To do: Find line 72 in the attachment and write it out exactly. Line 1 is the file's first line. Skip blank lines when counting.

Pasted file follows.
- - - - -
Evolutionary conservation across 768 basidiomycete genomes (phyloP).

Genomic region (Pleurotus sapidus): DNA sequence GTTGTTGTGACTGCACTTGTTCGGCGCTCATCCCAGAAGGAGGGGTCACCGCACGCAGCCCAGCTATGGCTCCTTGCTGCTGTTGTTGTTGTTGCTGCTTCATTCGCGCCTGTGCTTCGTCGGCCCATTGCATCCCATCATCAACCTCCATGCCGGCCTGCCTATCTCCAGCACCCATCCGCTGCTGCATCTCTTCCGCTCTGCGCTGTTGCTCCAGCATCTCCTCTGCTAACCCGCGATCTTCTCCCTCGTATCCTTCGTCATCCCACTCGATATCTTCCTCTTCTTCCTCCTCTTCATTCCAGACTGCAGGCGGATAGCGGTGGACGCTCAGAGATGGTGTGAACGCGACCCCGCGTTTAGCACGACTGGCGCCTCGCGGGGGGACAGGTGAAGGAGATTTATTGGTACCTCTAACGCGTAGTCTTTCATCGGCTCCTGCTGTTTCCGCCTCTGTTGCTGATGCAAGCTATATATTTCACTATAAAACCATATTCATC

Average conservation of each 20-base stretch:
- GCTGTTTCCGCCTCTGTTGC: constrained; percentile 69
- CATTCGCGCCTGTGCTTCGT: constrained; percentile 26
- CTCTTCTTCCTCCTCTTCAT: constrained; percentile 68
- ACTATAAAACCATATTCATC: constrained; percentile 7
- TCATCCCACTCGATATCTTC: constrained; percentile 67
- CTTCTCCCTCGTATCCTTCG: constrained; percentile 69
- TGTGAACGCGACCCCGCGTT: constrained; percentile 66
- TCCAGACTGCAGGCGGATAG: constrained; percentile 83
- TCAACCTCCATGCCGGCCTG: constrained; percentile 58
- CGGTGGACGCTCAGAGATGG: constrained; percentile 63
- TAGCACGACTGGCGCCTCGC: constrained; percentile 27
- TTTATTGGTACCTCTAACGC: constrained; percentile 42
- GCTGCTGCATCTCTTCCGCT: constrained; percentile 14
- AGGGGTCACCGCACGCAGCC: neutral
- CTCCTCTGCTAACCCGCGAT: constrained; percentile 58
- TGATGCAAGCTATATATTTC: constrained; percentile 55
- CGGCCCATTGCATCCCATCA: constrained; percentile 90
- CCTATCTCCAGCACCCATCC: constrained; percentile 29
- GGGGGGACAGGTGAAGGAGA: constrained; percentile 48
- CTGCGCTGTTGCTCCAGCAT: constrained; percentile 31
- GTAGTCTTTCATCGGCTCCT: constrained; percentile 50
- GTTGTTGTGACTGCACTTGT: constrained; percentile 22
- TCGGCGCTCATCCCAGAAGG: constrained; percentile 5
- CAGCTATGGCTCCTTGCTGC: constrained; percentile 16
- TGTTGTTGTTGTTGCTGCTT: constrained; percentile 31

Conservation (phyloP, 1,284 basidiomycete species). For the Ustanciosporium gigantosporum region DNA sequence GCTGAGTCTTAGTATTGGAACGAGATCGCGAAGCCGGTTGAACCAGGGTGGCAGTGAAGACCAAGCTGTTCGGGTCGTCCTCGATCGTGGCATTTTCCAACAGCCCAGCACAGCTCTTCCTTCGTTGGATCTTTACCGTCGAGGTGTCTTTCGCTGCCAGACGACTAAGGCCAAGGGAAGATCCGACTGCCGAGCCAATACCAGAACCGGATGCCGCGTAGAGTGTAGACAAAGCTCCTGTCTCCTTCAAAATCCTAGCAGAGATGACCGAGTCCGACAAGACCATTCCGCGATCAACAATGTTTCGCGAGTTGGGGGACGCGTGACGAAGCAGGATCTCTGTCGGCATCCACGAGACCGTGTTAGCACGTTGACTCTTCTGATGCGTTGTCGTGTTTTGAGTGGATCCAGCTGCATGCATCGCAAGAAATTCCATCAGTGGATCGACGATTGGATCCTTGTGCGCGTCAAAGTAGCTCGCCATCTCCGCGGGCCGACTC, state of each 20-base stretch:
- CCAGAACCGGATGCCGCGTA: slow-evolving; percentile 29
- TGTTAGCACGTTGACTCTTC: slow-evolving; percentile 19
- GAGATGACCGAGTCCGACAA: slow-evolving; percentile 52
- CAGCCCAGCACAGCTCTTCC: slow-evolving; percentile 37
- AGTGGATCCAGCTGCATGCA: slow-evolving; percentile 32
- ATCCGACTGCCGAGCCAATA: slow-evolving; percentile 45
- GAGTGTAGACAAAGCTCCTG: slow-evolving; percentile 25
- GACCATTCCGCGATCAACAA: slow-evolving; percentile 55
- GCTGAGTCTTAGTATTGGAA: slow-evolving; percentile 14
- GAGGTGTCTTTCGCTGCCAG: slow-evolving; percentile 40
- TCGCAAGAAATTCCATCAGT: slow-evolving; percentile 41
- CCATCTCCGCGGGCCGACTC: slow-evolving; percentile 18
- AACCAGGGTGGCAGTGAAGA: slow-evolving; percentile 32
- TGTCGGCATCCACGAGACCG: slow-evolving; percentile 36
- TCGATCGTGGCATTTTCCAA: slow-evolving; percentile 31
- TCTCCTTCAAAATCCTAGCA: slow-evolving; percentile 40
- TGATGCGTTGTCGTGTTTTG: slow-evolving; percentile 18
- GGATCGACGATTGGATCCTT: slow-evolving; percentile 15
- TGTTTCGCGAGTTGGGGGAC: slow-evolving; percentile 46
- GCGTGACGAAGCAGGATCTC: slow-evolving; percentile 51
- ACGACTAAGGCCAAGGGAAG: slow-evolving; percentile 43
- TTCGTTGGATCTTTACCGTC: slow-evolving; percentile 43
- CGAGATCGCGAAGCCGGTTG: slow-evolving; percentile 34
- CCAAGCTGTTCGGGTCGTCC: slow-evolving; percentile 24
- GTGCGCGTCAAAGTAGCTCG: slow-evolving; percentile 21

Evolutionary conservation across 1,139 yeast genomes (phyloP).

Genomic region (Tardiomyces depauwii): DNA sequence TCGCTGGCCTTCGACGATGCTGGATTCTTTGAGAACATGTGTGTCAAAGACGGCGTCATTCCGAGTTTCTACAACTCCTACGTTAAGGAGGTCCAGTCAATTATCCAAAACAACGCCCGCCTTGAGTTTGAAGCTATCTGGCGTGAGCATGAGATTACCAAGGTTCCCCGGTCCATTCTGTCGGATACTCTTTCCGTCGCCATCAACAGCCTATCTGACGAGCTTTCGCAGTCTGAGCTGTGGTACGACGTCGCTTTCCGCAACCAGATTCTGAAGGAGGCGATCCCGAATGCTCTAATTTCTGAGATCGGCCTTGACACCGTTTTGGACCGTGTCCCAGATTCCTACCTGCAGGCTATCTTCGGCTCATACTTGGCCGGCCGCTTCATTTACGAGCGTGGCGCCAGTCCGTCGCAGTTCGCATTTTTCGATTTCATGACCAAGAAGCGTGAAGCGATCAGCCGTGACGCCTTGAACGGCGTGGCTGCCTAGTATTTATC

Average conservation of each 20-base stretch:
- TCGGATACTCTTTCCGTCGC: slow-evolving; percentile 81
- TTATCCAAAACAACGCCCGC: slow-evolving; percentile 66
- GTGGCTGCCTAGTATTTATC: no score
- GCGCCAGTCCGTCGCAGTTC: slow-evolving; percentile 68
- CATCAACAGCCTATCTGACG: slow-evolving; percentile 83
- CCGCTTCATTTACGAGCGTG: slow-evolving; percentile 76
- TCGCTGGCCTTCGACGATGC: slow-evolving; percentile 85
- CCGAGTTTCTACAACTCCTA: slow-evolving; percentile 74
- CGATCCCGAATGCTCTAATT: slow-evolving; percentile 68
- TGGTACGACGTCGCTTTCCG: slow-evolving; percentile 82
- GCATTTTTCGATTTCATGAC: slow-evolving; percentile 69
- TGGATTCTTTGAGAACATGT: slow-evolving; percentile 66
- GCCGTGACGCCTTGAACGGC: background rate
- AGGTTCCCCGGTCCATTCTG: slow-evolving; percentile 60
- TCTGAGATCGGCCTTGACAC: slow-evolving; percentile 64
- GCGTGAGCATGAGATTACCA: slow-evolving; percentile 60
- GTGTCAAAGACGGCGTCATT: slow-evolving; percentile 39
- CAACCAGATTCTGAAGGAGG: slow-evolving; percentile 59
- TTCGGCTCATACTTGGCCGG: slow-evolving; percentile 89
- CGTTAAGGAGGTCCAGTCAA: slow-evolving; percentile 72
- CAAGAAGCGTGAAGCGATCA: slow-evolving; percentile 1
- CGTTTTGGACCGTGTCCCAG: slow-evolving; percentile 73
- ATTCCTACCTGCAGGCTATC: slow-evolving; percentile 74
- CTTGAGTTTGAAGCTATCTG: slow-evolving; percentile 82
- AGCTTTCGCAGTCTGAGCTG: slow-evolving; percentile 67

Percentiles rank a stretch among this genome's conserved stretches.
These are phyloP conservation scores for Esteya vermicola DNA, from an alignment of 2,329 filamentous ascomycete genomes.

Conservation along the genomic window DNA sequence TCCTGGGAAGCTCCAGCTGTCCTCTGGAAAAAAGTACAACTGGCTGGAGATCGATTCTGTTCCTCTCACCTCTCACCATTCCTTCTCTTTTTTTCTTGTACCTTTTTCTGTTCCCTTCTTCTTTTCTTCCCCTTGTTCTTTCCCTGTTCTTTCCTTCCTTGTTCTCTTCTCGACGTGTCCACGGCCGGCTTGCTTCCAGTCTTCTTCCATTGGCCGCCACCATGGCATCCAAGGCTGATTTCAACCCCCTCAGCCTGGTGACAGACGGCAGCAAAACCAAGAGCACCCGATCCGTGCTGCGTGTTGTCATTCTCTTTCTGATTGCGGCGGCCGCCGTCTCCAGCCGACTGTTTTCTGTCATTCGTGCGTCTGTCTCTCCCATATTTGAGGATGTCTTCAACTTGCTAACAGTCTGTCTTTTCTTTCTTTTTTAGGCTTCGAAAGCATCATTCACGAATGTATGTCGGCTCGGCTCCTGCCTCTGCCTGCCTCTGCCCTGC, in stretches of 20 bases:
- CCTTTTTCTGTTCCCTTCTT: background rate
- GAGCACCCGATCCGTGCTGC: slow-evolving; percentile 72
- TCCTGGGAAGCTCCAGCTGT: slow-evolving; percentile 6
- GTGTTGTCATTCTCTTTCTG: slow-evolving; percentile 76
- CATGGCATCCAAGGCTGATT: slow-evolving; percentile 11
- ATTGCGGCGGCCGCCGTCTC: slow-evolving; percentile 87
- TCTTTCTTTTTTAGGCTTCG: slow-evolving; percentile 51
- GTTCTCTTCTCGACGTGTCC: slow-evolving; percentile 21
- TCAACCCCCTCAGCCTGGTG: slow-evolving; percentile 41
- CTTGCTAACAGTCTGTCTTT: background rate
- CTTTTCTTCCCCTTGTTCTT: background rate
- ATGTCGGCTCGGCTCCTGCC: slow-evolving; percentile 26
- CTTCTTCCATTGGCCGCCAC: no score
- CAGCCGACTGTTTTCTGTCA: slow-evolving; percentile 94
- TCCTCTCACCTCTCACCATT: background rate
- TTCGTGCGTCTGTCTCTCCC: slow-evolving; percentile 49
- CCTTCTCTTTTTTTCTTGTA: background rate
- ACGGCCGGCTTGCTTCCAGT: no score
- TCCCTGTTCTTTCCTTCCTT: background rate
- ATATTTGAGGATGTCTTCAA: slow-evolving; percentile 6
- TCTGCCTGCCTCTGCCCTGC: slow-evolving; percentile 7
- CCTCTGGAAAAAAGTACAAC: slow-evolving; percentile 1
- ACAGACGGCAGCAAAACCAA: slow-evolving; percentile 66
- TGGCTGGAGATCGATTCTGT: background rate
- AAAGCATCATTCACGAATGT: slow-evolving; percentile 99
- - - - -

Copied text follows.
- TCTGAGATCGGCCTTGACAC: slow-evolving; percentile 64